How to Detect Whether a Python Variable Is a Function

How do I detect whether a Python variable is a function?

If this is for Python 2.x or for Python 3.2+, you can use callable(). It used to be deprecated, but is now undeprecated, so you can use it again. You can read the discussion here: You can do this with:


If this is for Python 3.x but before 3.2, check if the object has a __call__ attribute. You can do this with:

hasattr(obj, '__call__')

The oft-suggested types.FunctionTypes or inspect.isfunction approach (both do the exact same thing) comes with a number of caveats. It returns False for non-Python functions. Most builtin functions, for example, are implemented in C and not Python, so they return False:

>>> isinstance(open, types.FunctionType)
>>> callable(open)

so types.FunctionType might give you surprising results. The proper way to check properties of duck-typed objects is to ask them if they quack, not to see if they fit in a duck-sized container.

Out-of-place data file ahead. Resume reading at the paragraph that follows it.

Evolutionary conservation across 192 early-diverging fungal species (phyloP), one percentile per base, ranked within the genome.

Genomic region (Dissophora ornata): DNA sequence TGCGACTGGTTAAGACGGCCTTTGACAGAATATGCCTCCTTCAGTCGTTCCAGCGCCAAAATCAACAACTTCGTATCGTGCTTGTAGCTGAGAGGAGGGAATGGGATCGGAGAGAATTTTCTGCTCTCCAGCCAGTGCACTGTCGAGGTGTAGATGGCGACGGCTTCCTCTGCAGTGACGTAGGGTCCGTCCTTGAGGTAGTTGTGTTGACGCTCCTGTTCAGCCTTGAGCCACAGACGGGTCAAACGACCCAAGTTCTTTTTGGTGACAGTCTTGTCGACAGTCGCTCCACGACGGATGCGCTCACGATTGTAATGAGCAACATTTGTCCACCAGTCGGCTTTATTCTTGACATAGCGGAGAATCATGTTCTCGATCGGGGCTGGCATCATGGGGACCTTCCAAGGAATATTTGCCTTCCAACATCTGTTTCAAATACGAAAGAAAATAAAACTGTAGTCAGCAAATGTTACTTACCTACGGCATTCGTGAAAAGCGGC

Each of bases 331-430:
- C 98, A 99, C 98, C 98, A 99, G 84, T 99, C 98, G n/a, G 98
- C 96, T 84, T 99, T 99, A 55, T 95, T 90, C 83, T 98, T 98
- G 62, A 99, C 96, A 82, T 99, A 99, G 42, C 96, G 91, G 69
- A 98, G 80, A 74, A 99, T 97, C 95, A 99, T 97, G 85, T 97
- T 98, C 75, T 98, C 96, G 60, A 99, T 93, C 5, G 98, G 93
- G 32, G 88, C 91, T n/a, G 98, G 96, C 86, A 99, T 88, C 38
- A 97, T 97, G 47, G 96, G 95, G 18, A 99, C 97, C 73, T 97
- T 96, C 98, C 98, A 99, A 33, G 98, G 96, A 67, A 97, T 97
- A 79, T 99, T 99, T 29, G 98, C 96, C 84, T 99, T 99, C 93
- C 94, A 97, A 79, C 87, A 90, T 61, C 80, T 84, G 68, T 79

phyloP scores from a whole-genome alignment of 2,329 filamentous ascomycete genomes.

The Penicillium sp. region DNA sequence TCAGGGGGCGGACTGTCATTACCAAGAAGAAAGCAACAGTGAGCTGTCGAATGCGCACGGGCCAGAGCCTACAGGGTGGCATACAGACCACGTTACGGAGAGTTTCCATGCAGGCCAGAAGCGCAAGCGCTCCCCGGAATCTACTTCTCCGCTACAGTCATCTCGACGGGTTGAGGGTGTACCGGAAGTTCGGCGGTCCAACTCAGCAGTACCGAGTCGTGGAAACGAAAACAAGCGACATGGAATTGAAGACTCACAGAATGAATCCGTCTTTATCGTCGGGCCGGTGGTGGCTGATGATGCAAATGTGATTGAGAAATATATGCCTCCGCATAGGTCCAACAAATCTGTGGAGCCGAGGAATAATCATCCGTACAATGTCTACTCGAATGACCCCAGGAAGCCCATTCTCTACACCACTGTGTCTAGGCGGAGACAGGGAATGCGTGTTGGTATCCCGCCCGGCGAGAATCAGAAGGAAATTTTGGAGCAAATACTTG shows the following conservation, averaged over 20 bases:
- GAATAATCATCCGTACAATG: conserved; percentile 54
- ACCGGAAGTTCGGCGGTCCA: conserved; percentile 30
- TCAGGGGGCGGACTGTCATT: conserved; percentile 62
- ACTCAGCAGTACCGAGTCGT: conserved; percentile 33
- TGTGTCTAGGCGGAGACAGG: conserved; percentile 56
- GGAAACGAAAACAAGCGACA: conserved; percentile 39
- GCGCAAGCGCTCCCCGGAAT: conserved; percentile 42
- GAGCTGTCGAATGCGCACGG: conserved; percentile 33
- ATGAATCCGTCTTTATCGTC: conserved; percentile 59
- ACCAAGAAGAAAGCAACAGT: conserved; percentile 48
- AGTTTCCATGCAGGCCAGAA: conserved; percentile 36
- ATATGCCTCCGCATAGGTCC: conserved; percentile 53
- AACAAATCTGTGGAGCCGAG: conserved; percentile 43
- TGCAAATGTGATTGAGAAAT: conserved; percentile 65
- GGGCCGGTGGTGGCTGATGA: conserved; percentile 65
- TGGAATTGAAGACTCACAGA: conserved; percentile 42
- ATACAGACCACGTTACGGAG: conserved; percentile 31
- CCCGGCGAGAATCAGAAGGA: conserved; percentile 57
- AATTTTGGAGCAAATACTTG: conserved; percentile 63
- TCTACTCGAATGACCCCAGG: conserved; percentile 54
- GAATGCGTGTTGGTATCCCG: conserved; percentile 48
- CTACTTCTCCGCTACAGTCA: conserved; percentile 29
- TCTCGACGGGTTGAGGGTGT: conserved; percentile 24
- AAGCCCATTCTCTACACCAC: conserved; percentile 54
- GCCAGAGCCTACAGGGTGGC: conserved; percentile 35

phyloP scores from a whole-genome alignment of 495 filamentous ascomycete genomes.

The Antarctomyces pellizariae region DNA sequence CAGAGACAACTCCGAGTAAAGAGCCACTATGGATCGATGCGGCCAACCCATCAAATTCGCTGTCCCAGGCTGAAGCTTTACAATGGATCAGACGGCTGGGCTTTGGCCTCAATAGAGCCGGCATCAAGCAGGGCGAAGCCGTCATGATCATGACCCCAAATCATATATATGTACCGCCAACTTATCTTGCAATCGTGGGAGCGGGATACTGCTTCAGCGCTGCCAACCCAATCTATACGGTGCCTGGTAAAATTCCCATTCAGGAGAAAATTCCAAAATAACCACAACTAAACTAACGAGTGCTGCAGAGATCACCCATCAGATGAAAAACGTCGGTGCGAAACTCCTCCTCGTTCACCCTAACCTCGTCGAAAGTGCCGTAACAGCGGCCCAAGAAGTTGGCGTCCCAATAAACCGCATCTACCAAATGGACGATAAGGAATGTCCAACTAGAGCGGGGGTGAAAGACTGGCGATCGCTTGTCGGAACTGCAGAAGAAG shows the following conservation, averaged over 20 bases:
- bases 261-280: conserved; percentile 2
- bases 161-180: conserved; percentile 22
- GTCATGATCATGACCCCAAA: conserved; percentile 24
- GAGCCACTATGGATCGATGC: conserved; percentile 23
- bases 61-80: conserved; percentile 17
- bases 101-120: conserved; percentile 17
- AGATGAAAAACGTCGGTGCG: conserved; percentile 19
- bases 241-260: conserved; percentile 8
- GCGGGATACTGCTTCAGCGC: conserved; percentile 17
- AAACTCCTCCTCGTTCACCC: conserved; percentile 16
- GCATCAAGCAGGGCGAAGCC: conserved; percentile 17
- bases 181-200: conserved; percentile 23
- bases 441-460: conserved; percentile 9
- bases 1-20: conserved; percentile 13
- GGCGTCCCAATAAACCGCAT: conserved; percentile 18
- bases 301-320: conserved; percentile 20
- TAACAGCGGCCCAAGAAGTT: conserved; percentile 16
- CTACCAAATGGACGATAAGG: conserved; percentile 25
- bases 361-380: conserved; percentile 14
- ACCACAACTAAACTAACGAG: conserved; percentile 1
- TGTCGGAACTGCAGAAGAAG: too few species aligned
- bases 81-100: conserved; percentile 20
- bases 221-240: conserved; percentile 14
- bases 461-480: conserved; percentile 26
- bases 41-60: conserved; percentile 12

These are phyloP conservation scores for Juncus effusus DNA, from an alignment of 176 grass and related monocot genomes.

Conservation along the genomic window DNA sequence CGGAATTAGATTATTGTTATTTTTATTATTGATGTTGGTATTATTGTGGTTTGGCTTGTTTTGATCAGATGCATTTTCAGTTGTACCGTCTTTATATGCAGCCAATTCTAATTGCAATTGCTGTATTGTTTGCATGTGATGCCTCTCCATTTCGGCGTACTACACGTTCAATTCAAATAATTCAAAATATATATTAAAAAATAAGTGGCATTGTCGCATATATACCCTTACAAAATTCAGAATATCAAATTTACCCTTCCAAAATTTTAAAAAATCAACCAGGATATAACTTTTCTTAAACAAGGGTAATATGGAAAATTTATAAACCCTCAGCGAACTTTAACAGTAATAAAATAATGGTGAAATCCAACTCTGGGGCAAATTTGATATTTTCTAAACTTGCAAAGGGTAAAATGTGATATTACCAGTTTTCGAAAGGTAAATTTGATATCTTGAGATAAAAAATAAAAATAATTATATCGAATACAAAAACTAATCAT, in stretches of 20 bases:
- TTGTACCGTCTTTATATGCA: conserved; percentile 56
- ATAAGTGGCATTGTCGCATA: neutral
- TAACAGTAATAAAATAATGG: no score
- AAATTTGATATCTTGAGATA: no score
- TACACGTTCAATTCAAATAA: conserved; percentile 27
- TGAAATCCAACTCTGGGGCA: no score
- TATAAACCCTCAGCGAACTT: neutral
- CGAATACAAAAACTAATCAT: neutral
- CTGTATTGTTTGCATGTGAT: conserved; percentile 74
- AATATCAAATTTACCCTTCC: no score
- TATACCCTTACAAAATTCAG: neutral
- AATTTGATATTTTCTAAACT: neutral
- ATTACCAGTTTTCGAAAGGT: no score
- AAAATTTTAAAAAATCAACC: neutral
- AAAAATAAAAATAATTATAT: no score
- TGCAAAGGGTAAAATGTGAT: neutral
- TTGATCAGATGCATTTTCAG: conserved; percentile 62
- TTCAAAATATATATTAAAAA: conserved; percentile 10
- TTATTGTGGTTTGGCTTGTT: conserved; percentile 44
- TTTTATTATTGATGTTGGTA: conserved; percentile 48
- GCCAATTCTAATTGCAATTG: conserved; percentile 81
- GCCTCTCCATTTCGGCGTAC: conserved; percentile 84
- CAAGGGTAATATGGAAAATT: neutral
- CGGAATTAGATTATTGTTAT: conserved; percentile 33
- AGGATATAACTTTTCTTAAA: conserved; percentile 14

How to determine if the variable is a function in Python?

The callable built-in mentioned in other answers doesn't answer your question as posed, because it also returns True, besides functions, for methods, classes, instances of classes which define a __call__ method. If your question's title and text are wrong, and you don't care if something is in fact a function but only if it's callable, then use that builtin. But the best answer to your question as posed is: import the inspect method of Python's standard library, and use inspect.isfunction. (There are other, lower-abstraction ways, but it's always a good idea to use functionality of the inspect module for introspection when it's there, in preference to lower-level approaches: inspect helps keep your code concise, clear, robust, and future-proof).

How to check for a function type in Python?

Don't check types, check actions. You don't actually care if it's a function (it might be a class instance with a __call__ method, for example) - you just care if it can be called. So use callable(f).

python 3: how to check if an object is a function?

in python2:


in python3:

isinstance(fn, collections.Callable)

as Callable is an Abstract Base Class, this is equivalent to:

hasattr(fn, '__call__')

Checking if a Python function referenced anything out-of-scope